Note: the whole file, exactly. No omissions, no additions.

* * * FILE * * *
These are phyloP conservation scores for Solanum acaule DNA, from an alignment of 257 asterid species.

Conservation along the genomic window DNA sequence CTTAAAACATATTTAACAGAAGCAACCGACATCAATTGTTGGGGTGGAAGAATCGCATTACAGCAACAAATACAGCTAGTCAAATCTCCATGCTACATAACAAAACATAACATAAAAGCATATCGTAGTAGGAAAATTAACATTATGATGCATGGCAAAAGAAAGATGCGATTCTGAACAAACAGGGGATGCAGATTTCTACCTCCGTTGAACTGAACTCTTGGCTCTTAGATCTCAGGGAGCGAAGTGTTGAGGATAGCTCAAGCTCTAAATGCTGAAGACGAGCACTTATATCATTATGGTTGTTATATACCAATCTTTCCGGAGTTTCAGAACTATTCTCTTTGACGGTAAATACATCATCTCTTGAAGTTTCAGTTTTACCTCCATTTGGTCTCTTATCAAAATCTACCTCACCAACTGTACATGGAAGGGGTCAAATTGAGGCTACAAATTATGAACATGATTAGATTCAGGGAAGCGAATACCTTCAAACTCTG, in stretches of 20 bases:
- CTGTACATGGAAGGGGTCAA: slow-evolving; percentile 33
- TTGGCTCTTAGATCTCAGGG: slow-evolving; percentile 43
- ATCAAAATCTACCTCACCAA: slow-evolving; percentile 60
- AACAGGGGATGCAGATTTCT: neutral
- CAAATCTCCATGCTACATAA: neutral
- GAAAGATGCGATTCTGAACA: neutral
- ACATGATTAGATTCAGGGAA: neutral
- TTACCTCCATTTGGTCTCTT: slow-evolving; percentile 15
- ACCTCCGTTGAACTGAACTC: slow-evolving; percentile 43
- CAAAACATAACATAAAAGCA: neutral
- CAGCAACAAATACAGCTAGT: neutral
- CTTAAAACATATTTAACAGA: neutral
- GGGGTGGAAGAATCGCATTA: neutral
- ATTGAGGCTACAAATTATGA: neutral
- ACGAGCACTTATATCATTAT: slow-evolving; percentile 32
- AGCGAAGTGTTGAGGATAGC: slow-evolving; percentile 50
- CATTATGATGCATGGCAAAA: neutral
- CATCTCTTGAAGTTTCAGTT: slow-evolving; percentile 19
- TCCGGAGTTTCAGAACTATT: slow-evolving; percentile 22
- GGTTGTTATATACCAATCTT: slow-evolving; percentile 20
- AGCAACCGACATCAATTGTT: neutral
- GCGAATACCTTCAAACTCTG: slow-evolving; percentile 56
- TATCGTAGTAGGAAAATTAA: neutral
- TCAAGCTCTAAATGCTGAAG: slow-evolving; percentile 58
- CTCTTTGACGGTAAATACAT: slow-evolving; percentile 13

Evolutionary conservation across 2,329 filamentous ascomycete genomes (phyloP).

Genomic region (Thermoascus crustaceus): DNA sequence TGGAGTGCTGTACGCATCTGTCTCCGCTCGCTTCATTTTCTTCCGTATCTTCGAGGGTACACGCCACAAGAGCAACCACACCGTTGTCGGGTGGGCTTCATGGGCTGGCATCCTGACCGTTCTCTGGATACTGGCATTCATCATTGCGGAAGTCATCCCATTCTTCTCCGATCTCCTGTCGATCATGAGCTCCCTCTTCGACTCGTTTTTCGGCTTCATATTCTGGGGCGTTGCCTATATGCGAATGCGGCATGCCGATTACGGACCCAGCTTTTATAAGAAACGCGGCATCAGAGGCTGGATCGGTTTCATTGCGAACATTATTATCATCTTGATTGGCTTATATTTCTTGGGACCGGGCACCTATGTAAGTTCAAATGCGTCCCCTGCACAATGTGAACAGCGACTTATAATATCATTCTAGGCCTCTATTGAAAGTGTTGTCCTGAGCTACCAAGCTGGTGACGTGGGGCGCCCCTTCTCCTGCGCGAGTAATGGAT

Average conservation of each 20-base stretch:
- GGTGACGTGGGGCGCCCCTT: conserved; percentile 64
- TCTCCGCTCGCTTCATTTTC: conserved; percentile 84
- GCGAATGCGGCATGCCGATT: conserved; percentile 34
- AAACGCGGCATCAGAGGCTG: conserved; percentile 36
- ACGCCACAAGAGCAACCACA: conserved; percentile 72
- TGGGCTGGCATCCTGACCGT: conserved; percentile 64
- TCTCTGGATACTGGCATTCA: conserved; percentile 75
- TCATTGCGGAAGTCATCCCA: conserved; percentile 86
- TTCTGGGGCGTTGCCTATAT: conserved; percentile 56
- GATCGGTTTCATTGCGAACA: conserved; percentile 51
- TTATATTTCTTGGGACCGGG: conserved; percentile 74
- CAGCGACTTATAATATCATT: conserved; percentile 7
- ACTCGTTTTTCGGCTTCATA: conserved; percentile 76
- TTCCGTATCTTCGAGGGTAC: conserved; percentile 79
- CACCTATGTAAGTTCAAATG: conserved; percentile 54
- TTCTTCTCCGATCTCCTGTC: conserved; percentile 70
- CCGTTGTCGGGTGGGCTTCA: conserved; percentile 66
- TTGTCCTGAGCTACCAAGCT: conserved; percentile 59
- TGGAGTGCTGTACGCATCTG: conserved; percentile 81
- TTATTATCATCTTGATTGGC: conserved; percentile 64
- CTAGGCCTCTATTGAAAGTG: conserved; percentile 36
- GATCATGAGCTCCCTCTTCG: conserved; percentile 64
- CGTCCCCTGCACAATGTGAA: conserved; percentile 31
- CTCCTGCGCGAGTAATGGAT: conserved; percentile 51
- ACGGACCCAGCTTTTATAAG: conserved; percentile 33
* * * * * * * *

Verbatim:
These are phyloP conservation scores for Solanum acaule DNA, from an alignment of 257 asterid species.

Conservation along the genomic window DNA sequence CTTAAAACATATTTAACAGAAGCAACCGACATCAATTGTTGGGGTGGAAGAATCGCATTACAGCAACAAATACAGCTAGTCAAATCTCCATGCTACATAACAAAACATAACATAAAAGCATATCGTAGTAGGAAAATTAACATTATGATGCATGGCAAAAGAAAGATGCGATTCTGAACAAACAGGGGATGCAGATTTCTACCTCCGTTGAACTGAACTCTTGGCTCTTAGATCTCAGGGAGCGAAGTGTTGAGGATAGCTCAAGCTCTAAATGCTGAAGACGAGCACTTATATCATTATGGTTGTTATATACCAATCTTTCCGGAGTTTCAGAACTATTCTCTTTGACGGTAAATACATCATCTCTTGAAGTTTCAGTTTTACCTCCATTTGGTCTCTTATCAAAATCTACCTCACCAACTGTACATGGAAGGGGTCAAATTGAGGCTACAAATTATGAACATGATTAGATTCAGGGAAGCGAATACCTTCAAACTCTG, in stretches of 20 bases:
- CTGTACATGGAAGGGGTCAA: slow-evolving; percentile 33
- TTGGCTCTTAGATCTCAGGG: slow-evolving; percentile 43
- ATCAAAATCTACCTCACCAA: slow-evolving; percentile 60
- AACAGGGGATGCAGATTTCT: neutral
- CAAATCTCCATGCTACATAA: neutral
- GAAAGATGCGATTCTGAACA: neutral
- ACATGATTAGATTCAGGGAA: neutral
- TTACCTCCATTTGGTCTCTT: slow-evolving; percentile 15
- ACCTCCGTTGAACTGAACTC: slow-evolving; percentile 43
- CAAAACATAACATAAAAGCA: neutral
- CAGCAACAAATACAGCTAGT: neutral
- CTTAAAACATATTTAACAGA: neutral
- GGGGTGGAAGAATCGCATTA: neutral
- ATTGAGGCTACAAATTATGA: neutral
- ACGAGCACTTATATCATTAT: slow-evolving; percentile 32
- AGCGAAGTGTTGAGGATAGC: slow-evolving; percentile 50
- CATTATGATGCATGGCAAAA: neutral
- CATCTCTTGAAGTTTCAGTT: slow-evolving; percentile 19
- TCCGGAGTTTCAGAACTATT: slow-evolving; percentile 22
- GGTTGTTATATACCAATCTT: slow-evolving; percentile 20
- AGCAACCGACATCAATTGTT: neutral
- GCGAATACCTTCAAACTCTG: slow-evolving; percentile 56
- TATCGTAGTAGGAAAATTAA: neutral
- TCAAGCTCTAAATGCTGAAG: slow-evolving; percentile 58
- CTCTTTGACGGTAAATACAT: slow-evolving; percentile 13

Evolutionary conservation across 2,329 filamentous ascomycete genomes (phyloP).

Genomic region (Thermoascus crustaceus): DNA sequence TGGAGTGCTGTACGCATCTGTCTCCGCTCGCTTCATTTTCTTCCGTATCTTCGAGGGTACACGCCACAAGAGCAACCACACCGTTGTCGGGTGGGCTTCATGGGCTGGCATCCTGACCGTTCTCTGGATACTGGCATTCATCATTGCGGAAGTCATCCCATTCTTCTCCGATCTCCTGTCGATCATGAGCTCCCTCTTCGACTCGTTTTTCGGCTTCATATTCTGGGGCGTTGCCTATATGCGAATGCGGCATGCCGATTACGGACCCAGCTTTTATAAGAAACGCGGCATCAGAGGCTGGATCGGTTTCATTGCGAACATTATTATCATCTTGATTGGCTTATATTTCTTGGGACCGGGCACCTATGTAAGTTCAAATGCGTCCCCTGCACAATGTGAACAGCGACTTATAATATCATTCTAGGCCTCTATTGAAAGTGTTGTCCTGAGCTACCAAGCTGGTGACGTGGGGCGCCCCTTCTCCTGCGCGAGTAATGGAT

Average conservation of each 20-base stretch:
- GGTGACGTGGGGCGCCCCTT: conserved; percentile 64
- TCTCCGCTCGCTTCATTTTC: conserved; percentile 84
- GCGAATGCGGCATGCCGATT: conserved; percentile 34
- AAACGCGGCATCAGAGGCTG: conserved; percentile 36
- ACGCCACAAGAGCAACCACA: conserved; percentile 72
- TGGGCTGGCATCCTGACCGT: conserved; percentile 64
- TCTCTGGATACTGGCATTCA: conserved; percentile 75
- TCATTGCGGAAGTCATCCCA: conserved; percentile 86
- TTCTGGGGCGTTGCCTATAT: conserved; percentile 56
- GATCGGTTTCATTGCGAACA: conserved; percentile 51
- TTATATTTCTTGGGACCGGG: conserved; percentile 74
- CAGCGACTTATAATATCATT: conserved; percentile 7
- ACTCGTTTTTCGGCTTCATA: conserved; percentile 76
- TTCCGTATCTTCGAGGGTAC: conserved; percentile 79
- CACCTATGTAAGTTCAAATG: conserved; percentile 54
- TTCTTCTCCGATCTCCTGTC: conserved; percentile 70
- CCGTTGTCGGGTGGGCTTCA: conserved; percentile 66
- TTGTCCTGAGCTACCAAGCT: conserved; percentile 59
- TGGAGTGCTGTACGCATCTG: conserved; percentile 81
- TTATTATCATCTTGATTGGC: conserved; percentile 64
- CTAGGCCTCTATTGAAAGTG: conserved; percentile 36
- GATCATGAGCTCCCTCTTCG: conserved; percentile 64
- CGTCCCCTGCACAATGTGAA: conserved; percentile 31
- CTCCTGCGCGAGTAATGGAT: conserved; percentile 51
- ACGGACCCAGCTTTTATAAG: conserved; percentile 33